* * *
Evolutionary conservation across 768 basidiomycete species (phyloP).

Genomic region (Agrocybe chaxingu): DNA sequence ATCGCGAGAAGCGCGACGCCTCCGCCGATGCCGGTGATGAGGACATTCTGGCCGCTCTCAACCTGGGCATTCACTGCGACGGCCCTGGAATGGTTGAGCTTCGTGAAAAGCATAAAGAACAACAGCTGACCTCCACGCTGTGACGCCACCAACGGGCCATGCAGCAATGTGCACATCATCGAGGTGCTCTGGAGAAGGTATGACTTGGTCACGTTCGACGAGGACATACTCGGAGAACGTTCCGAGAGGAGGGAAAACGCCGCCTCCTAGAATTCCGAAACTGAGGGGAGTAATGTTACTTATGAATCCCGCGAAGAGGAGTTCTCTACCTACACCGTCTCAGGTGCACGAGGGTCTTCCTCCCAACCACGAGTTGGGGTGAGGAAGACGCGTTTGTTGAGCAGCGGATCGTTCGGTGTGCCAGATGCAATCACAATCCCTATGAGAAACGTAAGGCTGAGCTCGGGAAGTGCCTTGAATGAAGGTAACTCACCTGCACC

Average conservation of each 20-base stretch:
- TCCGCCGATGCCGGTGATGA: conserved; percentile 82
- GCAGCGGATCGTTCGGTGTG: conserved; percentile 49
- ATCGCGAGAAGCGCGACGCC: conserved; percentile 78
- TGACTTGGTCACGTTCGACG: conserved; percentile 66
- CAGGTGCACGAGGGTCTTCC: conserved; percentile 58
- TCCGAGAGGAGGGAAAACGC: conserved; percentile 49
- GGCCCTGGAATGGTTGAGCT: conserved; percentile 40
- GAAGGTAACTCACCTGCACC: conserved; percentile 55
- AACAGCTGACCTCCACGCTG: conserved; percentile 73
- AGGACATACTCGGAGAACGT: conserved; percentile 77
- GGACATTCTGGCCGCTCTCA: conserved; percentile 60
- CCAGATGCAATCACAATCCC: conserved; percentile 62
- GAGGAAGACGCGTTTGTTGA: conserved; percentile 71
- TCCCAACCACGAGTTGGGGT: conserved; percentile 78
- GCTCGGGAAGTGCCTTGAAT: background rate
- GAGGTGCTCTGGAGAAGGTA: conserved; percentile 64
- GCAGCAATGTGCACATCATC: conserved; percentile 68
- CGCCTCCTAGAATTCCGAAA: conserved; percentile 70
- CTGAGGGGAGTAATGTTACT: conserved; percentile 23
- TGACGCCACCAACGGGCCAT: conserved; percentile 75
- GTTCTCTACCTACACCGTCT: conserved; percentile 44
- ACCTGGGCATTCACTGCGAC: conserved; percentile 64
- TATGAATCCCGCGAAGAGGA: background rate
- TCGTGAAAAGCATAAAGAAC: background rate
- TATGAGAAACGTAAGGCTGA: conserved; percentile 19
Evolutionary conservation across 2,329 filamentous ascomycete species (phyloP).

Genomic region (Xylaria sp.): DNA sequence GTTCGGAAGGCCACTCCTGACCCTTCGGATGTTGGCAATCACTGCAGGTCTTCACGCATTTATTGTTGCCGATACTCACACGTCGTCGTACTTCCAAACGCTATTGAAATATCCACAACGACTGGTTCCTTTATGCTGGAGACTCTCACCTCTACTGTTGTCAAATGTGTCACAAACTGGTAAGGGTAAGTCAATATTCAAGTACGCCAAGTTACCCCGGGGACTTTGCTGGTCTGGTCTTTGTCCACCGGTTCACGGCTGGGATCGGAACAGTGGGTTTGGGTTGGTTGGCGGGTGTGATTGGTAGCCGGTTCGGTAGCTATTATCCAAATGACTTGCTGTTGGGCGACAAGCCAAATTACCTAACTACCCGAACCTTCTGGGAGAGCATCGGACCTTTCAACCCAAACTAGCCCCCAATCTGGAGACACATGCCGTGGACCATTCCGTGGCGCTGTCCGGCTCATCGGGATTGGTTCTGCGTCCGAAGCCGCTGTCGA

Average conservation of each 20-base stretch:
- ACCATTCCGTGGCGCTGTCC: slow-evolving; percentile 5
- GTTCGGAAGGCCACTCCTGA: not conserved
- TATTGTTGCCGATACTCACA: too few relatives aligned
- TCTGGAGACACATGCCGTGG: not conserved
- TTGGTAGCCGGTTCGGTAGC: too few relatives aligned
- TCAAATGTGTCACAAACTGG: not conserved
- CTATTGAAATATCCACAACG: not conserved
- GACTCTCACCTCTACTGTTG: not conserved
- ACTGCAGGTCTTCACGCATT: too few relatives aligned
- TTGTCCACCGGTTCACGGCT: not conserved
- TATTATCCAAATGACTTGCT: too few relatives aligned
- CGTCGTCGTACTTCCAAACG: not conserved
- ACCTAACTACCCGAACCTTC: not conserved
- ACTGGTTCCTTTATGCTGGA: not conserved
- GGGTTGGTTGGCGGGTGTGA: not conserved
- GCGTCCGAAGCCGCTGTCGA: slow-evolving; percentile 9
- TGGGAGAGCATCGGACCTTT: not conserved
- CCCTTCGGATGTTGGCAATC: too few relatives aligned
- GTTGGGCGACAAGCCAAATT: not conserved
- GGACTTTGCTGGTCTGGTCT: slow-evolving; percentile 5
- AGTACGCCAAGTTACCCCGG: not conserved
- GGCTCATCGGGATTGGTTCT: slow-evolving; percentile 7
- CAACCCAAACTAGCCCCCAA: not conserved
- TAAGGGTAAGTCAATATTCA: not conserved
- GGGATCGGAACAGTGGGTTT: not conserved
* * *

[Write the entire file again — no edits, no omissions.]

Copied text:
Evolutionary conservation across 768 basidiomycete species (phyloP).

Genomic region (Agrocybe chaxingu): DNA sequence ATCGCGAGAAGCGCGACGCCTCCGCCGATGCCGGTGATGAGGACATTCTGGCCGCTCTCAACCTGGGCATTCACTGCGACGGCCCTGGAATGGTTGAGCTTCGTGAAAAGCATAAAGAACAACAGCTGACCTCCACGCTGTGACGCCACCAACGGGCCATGCAGCAATGTGCACATCATCGAGGTGCTCTGGAGAAGGTATGACTTGGTCACGTTCGACGAGGACATACTCGGAGAACGTTCCGAGAGGAGGGAAAACGCCGCCTCCTAGAATTCCGAAACTGAGGGGAGTAATGTTACTTATGAATCCCGCGAAGAGGAGTTCTCTACCTACACCGTCTCAGGTGCACGAGGGTCTTCCTCCCAACCACGAGTTGGGGTGAGGAAGACGCGTTTGTTGAGCAGCGGATCGTTCGGTGTGCCAGATGCAATCACAATCCCTATGAGAAACGTAAGGCTGAGCTCGGGAAGTGCCTTGAATGAAGGTAACTCACCTGCACC

Average conservation of each 20-base stretch:
- TCCGCCGATGCCGGTGATGA: conserved; percentile 82
- GCAGCGGATCGTTCGGTGTG: conserved; percentile 49
- ATCGCGAGAAGCGCGACGCC: conserved; percentile 78
- TGACTTGGTCACGTTCGACG: conserved; percentile 66
- CAGGTGCACGAGGGTCTTCC: conserved; percentile 58
- TCCGAGAGGAGGGAAAACGC: conserved; percentile 49
- GGCCCTGGAATGGTTGAGCT: conserved; percentile 40
- GAAGGTAACTCACCTGCACC: conserved; percentile 55
- AACAGCTGACCTCCACGCTG: conserved; percentile 73
- AGGACATACTCGGAGAACGT: conserved; percentile 77
- GGACATTCTGGCCGCTCTCA: conserved; percentile 60
- CCAGATGCAATCACAATCCC: conserved; percentile 62
- GAGGAAGACGCGTTTGTTGA: conserved; percentile 71
- TCCCAACCACGAGTTGGGGT: conserved; percentile 78
- GCTCGGGAAGTGCCTTGAAT: background rate
- GAGGTGCTCTGGAGAAGGTA: conserved; percentile 64
- GCAGCAATGTGCACATCATC: conserved; percentile 68
- CGCCTCCTAGAATTCCGAAA: conserved; percentile 70
- CTGAGGGGAGTAATGTTACT: conserved; percentile 23
- TGACGCCACCAACGGGCCAT: conserved; percentile 75
- GTTCTCTACCTACACCGTCT: conserved; percentile 44
- ACCTGGGCATTCACTGCGAC: conserved; percentile 64
- TATGAATCCCGCGAAGAGGA: background rate
- TCGTGAAAAGCATAAAGAAC: background rate
- TATGAGAAACGTAAGGCTGA: conserved; percentile 19
Evolutionary conservation across 2,329 filamentous ascomycete species (phyloP).

Genomic region (Xylaria sp.): DNA sequence GTTCGGAAGGCCACTCCTGACCCTTCGGATGTTGGCAATCACTGCAGGTCTTCACGCATTTATTGTTGCCGATACTCACACGTCGTCGTACTTCCAAACGCTATTGAAATATCCACAACGACTGGTTCCTTTATGCTGGAGACTCTCACCTCTACTGTTGTCAAATGTGTCACAAACTGGTAAGGGTAAGTCAATATTCAAGTACGCCAAGTTACCCCGGGGACTTTGCTGGTCTGGTCTTTGTCCACCGGTTCACGGCTGGGATCGGAACAGTGGGTTTGGGTTGGTTGGCGGGTGTGATTGGTAGCCGGTTCGGTAGCTATTATCCAAATGACTTGCTGTTGGGCGACAAGCCAAATTACCTAACTACCCGAACCTTCTGGGAGAGCATCGGACCTTTCAACCCAAACTAGCCCCCAATCTGGAGACACATGCCGTGGACCATTCCGTGGCGCTGTCCGGCTCATCGGGATTGGTTCTGCGTCCGAAGCCGCTGTCGA

Average conservation of each 20-base stretch:
- ACCATTCCGTGGCGCTGTCC: slow-evolving; percentile 5
- GTTCGGAAGGCCACTCCTGA: not conserved
- TATTGTTGCCGATACTCACA: too few relatives aligned
- TCTGGAGACACATGCCGTGG: not conserved
- TTGGTAGCCGGTTCGGTAGC: too few relatives aligned
- TCAAATGTGTCACAAACTGG: not conserved
- CTATTGAAATATCCACAACG: not conserved
- GACTCTCACCTCTACTGTTG: not conserved
- ACTGCAGGTCTTCACGCATT: too few relatives aligned
- TTGTCCACCGGTTCACGGCT: not conserved
- TATTATCCAAATGACTTGCT: too few relatives aligned
- CGTCGTCGTACTTCCAAACG: not conserved
- ACCTAACTACCCGAACCTTC: not conserved
- ACTGGTTCCTTTATGCTGGA: not conserved
- GGGTTGGTTGGCGGGTGTGA: not conserved
- GCGTCCGAAGCCGCTGTCGA: slow-evolving; percentile 9
- TGGGAGAGCATCGGACCTTT: not conserved
- CCCTTCGGATGTTGGCAATC: too few relatives aligned
- GTTGGGCGACAAGCCAAATT: not conserved
- GGACTTTGCTGGTCTGGTCT: slow-evolving; percentile 5
- AGTACGCCAAGTTACCCCGG: not conserved
- GGCTCATCGGGATTGGTTCT: slow-evolving; percentile 7
- CAACCCAAACTAGCCCCCAA: not conserved
- TAAGGGTAAGTCAATATTCA: not conserved
- GGGATCGGAACAGTGGGTTT: not conserved